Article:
Washington missed the giant snails that were rumored heading east from California a few years back and managed to avoid the killer bees, but we may not be so lucky next time.
The Beetleboards are definitely on the way from Los Angeles and will be in Washington in a few more weeks.
Not to alarm anyone, a Beetleboard is a brightly painted, privately owned Volkswagen with coloriully designed decals along the sides advertising those products you see in magazines every day.
It is the idea of Charles E. Bird, who made a big name for himself in "Youth Marketing," a company formed five years ago in Los Angeles where trends are easy to start.
Beetleboards are now on the streets of more than 250 North American cities and can be found in Mexico, Puerto Rico and Brazil. But this is the firm's first attempt to break into the Washington area market.
The advertising gimmick is not new but Beetleboards have made a success of the idea. One company in Rhode Island had 30 VWs on the street but finally gave up on the idea.
Here's an idea of what a pedestrian or driver might be confronted with, maybe while waiting for a light to change:
A fancy old-fashioned bathtub with an oversized arm hanging outside the tub, holding a bar of soap.
A Disney-like stag alongside and on the hood grinning away while sking.
A pair of heads smiling from a pond with a pack of cigarettes in the background set in a mass of marsh grass.
Beetleboards once advertised a hotel in Texas by disguishing the car as a suitcase.
According to Brenda Wasser, whose title at Beetleboards is director of operations and who doesn't like to be called a "drum beater," there were 200-300 responses to an advertisement the firm ran here recently. She was in town to arrange for body shops, paint shops, artists, and to interview prospective "members." VW owners willing to rent surface space on their cars for advertising purposes.
Although the company uses only Volkswagens for Beetleboards, the firm has no tie-in with VW.
"Despite wise," Wasser says, "they look cute with ads running along the sides. They're like pets and the owners have cute names for them. It's more than a car to them."
Testimonials in a company brochure read as if the "members" have fun. Lynn Hall of Chicago writes, "Ever since my old beige VW 'Bug' was transformed into a snappy pair of Just Jeans," my life was changed.
"The guys on campus used to ignore me, but now they're asking me out. Naturally, they all want to go in my car, but I don't care - as long as I get to go out."
And Duane Stremlau of Middleton, Wis., reports, "Heads turn, Eyes stare. Children point and cheer. Adults smile. Driving my Irish Spring Bathtub is a total experience."
The Beetleboard people will pay the owner $20 a month, but in exchange there are rules to be followed when a contract is signed. The car must undergo a body check-up at no expense to the driver, and its milage must be checked. They are not concerned about the age of the ar as long as it meets their requirements and has no rust spots.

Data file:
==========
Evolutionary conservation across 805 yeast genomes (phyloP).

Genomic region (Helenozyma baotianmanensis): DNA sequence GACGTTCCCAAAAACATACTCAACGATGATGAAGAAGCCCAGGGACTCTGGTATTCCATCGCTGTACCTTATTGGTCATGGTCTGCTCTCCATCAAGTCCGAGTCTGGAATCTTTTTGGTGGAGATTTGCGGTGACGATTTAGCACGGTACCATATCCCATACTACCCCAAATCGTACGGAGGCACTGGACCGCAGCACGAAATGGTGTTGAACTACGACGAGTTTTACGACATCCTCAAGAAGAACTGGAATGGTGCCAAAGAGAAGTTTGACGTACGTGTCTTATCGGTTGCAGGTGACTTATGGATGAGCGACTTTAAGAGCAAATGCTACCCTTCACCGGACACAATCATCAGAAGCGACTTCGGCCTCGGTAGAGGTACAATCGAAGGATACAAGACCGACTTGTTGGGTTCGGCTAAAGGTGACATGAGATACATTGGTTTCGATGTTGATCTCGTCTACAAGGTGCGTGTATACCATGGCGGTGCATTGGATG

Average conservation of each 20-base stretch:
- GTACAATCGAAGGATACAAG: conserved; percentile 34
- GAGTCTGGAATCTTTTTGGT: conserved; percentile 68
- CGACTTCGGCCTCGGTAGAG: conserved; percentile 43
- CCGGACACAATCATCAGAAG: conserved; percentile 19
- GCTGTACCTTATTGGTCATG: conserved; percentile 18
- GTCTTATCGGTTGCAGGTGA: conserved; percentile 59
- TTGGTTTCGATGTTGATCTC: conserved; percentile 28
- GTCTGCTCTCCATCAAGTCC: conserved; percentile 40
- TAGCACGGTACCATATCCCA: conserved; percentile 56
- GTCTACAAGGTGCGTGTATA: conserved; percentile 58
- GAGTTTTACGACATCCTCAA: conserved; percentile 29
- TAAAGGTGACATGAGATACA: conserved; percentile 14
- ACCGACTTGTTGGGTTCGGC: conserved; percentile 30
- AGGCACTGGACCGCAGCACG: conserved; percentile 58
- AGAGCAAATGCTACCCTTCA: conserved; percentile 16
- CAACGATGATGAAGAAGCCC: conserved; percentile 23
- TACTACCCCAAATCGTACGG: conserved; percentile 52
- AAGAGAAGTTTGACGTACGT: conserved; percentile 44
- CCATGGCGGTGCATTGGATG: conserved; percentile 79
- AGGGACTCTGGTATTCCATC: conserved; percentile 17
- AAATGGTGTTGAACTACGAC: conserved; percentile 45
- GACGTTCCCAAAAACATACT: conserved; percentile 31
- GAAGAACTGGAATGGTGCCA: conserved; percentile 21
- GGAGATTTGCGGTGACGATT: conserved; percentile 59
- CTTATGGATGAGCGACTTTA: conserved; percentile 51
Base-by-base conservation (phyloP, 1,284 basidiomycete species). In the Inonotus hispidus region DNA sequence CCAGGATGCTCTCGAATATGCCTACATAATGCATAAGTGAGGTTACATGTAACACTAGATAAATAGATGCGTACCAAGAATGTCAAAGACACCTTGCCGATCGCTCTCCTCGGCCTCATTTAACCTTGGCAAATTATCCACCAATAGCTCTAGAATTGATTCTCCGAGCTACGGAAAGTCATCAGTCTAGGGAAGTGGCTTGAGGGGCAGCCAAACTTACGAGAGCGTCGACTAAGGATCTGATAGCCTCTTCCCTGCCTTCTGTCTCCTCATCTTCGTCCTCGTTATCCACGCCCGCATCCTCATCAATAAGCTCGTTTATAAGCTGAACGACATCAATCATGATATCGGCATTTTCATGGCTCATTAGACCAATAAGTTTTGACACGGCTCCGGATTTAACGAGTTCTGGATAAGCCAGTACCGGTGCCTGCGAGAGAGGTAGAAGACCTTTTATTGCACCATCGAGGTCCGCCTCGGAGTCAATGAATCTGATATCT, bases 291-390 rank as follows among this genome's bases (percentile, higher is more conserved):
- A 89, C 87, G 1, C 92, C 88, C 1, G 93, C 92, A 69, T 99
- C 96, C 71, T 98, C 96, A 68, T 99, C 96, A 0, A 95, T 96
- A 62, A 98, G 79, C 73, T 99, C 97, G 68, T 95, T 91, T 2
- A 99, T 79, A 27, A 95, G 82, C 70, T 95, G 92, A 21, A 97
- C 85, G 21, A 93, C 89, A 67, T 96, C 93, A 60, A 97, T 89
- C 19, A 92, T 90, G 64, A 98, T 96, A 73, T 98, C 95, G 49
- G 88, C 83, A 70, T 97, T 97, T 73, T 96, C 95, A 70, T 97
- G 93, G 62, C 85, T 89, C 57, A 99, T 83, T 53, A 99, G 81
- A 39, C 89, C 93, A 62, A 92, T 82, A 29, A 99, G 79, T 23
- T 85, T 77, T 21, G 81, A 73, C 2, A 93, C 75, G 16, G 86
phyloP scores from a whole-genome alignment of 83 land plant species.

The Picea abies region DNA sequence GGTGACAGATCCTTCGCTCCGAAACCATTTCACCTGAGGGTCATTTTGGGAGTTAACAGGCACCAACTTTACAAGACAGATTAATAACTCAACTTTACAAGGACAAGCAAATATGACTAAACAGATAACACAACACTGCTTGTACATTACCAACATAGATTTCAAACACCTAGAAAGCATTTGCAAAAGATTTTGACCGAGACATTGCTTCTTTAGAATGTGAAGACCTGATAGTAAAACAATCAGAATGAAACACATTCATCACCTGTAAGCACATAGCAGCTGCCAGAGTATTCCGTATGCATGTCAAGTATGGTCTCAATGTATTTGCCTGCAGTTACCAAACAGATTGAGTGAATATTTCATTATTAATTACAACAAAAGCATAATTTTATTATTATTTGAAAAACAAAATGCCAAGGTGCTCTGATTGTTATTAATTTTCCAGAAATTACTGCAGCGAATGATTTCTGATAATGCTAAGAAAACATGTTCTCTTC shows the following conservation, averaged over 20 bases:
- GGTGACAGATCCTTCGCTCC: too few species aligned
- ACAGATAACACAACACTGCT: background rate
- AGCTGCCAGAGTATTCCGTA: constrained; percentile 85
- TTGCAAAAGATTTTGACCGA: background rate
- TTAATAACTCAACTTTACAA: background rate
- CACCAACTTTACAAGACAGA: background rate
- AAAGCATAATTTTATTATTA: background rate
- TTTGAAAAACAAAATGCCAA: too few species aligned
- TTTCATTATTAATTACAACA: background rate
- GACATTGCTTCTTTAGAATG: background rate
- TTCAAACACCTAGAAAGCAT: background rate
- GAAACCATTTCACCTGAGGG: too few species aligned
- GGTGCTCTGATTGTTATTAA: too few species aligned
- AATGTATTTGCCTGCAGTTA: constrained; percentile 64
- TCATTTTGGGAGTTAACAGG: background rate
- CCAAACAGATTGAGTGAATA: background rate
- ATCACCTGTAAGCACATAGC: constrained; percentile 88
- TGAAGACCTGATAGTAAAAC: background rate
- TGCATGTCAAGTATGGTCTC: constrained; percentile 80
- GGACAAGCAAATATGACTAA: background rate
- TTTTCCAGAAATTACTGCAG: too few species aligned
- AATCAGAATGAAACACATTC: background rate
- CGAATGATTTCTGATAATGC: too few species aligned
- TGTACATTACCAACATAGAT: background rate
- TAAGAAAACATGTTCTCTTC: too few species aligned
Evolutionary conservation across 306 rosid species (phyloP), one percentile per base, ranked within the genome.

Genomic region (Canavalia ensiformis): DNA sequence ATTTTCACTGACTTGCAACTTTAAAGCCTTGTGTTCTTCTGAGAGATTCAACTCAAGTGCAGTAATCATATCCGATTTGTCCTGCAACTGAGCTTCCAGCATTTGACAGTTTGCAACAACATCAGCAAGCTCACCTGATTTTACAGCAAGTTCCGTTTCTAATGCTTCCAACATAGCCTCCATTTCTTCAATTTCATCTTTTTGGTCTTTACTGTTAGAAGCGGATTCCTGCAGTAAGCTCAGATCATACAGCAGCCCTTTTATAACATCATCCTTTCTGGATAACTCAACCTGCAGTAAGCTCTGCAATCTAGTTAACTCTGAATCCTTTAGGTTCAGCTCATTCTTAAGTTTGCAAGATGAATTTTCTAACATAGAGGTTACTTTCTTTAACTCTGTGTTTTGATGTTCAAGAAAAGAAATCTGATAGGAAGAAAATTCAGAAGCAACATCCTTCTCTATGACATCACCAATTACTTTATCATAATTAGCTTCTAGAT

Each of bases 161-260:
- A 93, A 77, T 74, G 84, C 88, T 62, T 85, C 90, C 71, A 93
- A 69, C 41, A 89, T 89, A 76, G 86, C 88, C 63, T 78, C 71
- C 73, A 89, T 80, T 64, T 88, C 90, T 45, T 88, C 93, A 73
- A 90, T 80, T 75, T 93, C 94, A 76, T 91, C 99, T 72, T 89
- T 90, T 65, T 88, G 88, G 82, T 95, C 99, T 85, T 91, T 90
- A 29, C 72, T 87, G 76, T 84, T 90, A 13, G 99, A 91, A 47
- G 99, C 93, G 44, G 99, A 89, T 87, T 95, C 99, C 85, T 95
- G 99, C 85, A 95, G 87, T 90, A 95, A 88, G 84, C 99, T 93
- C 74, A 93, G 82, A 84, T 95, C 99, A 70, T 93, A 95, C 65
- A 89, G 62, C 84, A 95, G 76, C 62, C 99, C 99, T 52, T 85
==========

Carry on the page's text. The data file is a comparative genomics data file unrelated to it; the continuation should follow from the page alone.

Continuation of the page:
And there are benefits besides the $20 a month. Drivers get free tickets to sporting events so that the product advertised can be seen by more people.
The company likes to have from 28 to 30 cars ready for a client before they sell advertising space. They say they have a clienta cigarette company - ready to advertize in the Washington area, but Wasser would not give out the name.
Says Wasser, "The kind of people we are looking for are responsible drivers with good driving records who might also be extroverts or maybe people who just feel their cars are dull."
So far some of the better candidates on the application list are two policemen and an Army captain from the Pentagon.
Full-time students, doctors and nurses need not apply. "Students just park their cars on a campus and they sit there all day. Because of cigarette and liquor ads we can's have doctors or nurses."
Asked how she would feel if one of her products were stalled on the 14th Street Bridge at rush hour. Wasser frowned and said, "There are a few things we don't like to think about."
The ads are selected to fit the laws and customs of the area the members drive in. A state that is dry will not have Beetleboards whizzing around with tequila bottles painted on the side.
Wasser thinks the "cute little brightly painted 'bugs'" moving about Washington will make the streets friendler. Drivers have said that people stop and talk to them at red lights. "One couple in LA met at a paint shop to have an inspection and they fell in love and married."
Another happy couple writes in the brochure, "Dear Beetleboards of America: I'm sure you get a lot of letters from your drivers about their experiences. Let me add mine. Would you believe my girl and I got married in our White Stag Beetleboard."
They do have fun, writes Nancy Herman. "an Ole Tequila" Bettleboard driver in Boston. She hears people shouting "Ole" wherever she drives.
Some drivers talk about their cars as if they are members of the family. A letter signed, "Sincerely yours, Blue Bug," sounds as if the VW had written it.
"I was painted about six months ago and when everyone sees me, they think I am a brand new car and even the gas-station attendants try to put gas in the wrong place."
For me, I hope some company doesn't get the idea to dress up the Cadillacs. I prefer to leave the good solemn look of money alone.